Magazine article Marketing

Tasting, Tasting

Magazine article Marketing

Tasting, Tasting

Article excerpt

Over confident and over here? Coca-Cola Schweppes believes it can mimic Dr Pepper's enormous success in the States on this side of the Atlantic. But does the drinks firm have enough marketing fizz to take on the cola giants?

You have to admire the enthusiasm of Coca-Cola Schweppes Beverages: the next addition to its soft drinks portfolio will be Dr Pepper, a carbonated blend of 23 flavours with a taste perhaps best described as unique.

CCSB has only been a major marketing force in soft drinks since January, when Schweppes handed it a [pounds]100m budget to take full marketing control over all Schweppes brands in the UK. It has yet to take over Dr Pepper. Food Broker's 14 year contract for marketing and distributing the brand will not end until January next year.

But already it is bullish about the drink's future. According to CCSB's commercial director Kevin White, Dr Pepper, which holds less than 0.5% of carbonated soft drinks sales in the UK, has the capability of being in our top four most favoured soft drinks brands.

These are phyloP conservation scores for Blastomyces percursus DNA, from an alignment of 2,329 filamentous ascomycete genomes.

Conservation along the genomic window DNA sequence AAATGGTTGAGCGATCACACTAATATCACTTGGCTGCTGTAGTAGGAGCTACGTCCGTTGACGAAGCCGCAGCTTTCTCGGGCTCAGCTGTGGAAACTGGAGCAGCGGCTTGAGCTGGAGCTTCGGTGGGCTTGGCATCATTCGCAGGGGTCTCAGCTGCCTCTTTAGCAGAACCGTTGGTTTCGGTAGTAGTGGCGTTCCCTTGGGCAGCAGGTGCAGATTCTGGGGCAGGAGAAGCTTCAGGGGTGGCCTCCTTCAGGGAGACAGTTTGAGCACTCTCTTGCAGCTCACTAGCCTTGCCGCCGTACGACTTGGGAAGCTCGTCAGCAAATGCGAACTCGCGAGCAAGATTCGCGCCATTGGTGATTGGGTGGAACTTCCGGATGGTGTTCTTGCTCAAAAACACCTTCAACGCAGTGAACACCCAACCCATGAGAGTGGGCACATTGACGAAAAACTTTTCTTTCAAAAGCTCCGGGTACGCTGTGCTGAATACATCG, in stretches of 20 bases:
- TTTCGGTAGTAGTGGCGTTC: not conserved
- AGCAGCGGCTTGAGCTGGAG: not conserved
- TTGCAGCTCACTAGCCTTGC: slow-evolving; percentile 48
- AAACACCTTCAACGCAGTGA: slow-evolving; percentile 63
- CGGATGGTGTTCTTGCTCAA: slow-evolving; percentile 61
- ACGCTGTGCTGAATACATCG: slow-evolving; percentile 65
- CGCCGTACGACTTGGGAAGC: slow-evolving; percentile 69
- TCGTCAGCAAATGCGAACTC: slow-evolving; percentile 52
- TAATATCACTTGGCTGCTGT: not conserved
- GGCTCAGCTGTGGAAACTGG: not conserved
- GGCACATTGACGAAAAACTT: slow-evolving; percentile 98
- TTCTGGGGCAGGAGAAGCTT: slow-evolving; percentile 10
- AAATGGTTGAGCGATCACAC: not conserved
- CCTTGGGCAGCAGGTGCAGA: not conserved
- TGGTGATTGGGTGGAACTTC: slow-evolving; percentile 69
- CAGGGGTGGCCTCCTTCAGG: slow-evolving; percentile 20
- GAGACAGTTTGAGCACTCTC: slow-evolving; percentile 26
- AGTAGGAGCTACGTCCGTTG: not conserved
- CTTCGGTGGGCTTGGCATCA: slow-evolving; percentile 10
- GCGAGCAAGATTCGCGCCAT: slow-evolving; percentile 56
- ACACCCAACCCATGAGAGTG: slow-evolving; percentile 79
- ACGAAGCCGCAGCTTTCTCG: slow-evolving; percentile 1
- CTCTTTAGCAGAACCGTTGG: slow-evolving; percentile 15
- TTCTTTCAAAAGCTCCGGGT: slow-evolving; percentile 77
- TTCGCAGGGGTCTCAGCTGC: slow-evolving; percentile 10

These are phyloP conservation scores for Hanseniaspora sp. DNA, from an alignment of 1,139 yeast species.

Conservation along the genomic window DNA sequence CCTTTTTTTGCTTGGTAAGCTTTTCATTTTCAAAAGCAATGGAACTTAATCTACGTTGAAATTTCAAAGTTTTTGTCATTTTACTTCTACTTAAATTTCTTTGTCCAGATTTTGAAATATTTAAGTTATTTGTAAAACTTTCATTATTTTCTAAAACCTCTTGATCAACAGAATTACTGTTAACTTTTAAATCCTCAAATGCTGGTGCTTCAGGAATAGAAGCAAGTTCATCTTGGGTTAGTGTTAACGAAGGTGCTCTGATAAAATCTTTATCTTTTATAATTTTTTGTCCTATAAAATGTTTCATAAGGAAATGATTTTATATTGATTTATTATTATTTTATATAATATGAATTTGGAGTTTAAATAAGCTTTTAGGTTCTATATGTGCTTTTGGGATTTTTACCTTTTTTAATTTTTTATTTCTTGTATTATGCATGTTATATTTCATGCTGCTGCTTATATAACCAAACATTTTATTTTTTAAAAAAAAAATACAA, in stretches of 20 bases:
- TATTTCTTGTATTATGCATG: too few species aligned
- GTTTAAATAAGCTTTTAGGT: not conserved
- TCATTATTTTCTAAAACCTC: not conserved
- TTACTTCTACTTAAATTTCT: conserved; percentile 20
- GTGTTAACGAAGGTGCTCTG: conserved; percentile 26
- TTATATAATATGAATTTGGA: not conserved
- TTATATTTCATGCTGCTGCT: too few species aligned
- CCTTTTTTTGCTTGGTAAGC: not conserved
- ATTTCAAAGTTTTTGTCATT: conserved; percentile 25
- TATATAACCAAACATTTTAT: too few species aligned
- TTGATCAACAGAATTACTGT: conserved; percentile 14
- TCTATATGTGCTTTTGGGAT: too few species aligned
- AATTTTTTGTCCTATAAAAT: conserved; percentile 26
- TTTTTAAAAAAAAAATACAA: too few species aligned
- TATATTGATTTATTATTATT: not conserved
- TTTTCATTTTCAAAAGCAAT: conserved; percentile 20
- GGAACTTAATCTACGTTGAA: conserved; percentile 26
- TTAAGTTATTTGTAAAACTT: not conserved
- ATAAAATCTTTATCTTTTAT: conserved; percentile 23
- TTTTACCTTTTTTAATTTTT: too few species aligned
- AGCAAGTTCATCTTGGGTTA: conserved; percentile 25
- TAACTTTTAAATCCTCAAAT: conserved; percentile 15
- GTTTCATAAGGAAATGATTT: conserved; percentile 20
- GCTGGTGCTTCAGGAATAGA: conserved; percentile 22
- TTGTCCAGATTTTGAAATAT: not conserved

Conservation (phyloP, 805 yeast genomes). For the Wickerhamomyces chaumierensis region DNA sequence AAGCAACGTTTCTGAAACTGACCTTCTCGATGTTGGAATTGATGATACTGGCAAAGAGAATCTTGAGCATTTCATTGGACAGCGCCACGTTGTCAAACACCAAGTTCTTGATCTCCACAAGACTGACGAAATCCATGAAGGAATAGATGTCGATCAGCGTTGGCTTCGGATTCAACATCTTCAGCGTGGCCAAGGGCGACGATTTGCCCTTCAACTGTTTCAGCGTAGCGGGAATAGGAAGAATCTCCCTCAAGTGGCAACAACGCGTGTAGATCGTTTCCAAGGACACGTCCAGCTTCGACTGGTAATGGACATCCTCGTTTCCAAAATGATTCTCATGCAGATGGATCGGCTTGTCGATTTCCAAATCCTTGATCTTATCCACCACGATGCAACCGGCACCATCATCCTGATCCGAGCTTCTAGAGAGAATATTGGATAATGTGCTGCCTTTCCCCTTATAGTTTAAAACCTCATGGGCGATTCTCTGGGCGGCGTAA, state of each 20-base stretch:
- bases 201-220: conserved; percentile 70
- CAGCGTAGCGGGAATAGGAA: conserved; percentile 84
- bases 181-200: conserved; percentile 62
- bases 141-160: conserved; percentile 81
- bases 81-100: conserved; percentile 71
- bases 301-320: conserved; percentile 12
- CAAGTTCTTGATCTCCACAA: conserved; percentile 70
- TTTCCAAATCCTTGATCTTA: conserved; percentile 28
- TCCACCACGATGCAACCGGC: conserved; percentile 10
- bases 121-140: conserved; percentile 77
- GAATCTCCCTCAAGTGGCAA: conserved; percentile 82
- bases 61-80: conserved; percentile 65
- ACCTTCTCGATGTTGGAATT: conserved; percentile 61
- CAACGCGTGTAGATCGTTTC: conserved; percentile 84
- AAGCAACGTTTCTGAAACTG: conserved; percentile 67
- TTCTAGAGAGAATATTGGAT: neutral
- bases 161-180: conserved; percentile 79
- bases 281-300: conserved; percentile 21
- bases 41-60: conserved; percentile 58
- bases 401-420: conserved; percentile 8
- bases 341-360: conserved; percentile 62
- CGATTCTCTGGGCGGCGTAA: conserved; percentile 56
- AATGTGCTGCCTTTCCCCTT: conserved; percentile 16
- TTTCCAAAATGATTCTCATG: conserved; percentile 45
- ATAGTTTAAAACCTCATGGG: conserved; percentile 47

"We believe we can make the same progress here as the brand has in the US," White says. This is a big claim. Dr Pepper outsells Diet Pepsi in the US and is the fourth best selling drink. Worldwide, it is the biggest-selling non-cola drink. Cadbury Schweppes paid $1.7bn in January for the Dr Pepper company and heralded the acquisition as a powerful strike in the soft drinks war against Pepsi and Coca-Cola.

In the UK, cola sales account for around 44 per cent of the market. For Pepsi and Coca-Cola the soft drinks war is against cheaper cola brands such as Virgin and supermarket own-brands, rather than non-cola rivals. But CCSB is confident its newest brand can become a serious player.

Its battle plan is to drop the low-key, low-budget on-pack and trade promotions which Food Brokers followed. Instead it will storm the market aiming Dr Pepper at 10-to-15 year olds. Its marketing spend is not confirmed but CCSB says it will spend a sizeable amount of the company's [pounds]100m budget on TV advertising and heavyweight sampling campaigns. CCSB's distribution strength will also be used, rapidly extending Dr Pepper's limited sales outlets and putting the drink into supermarkets.

A matter of taste

Heavyweight sampling is the key part of the strategy. As one UK soft drinks analyst puts it: "Dr Pepper just tastes so weird. …

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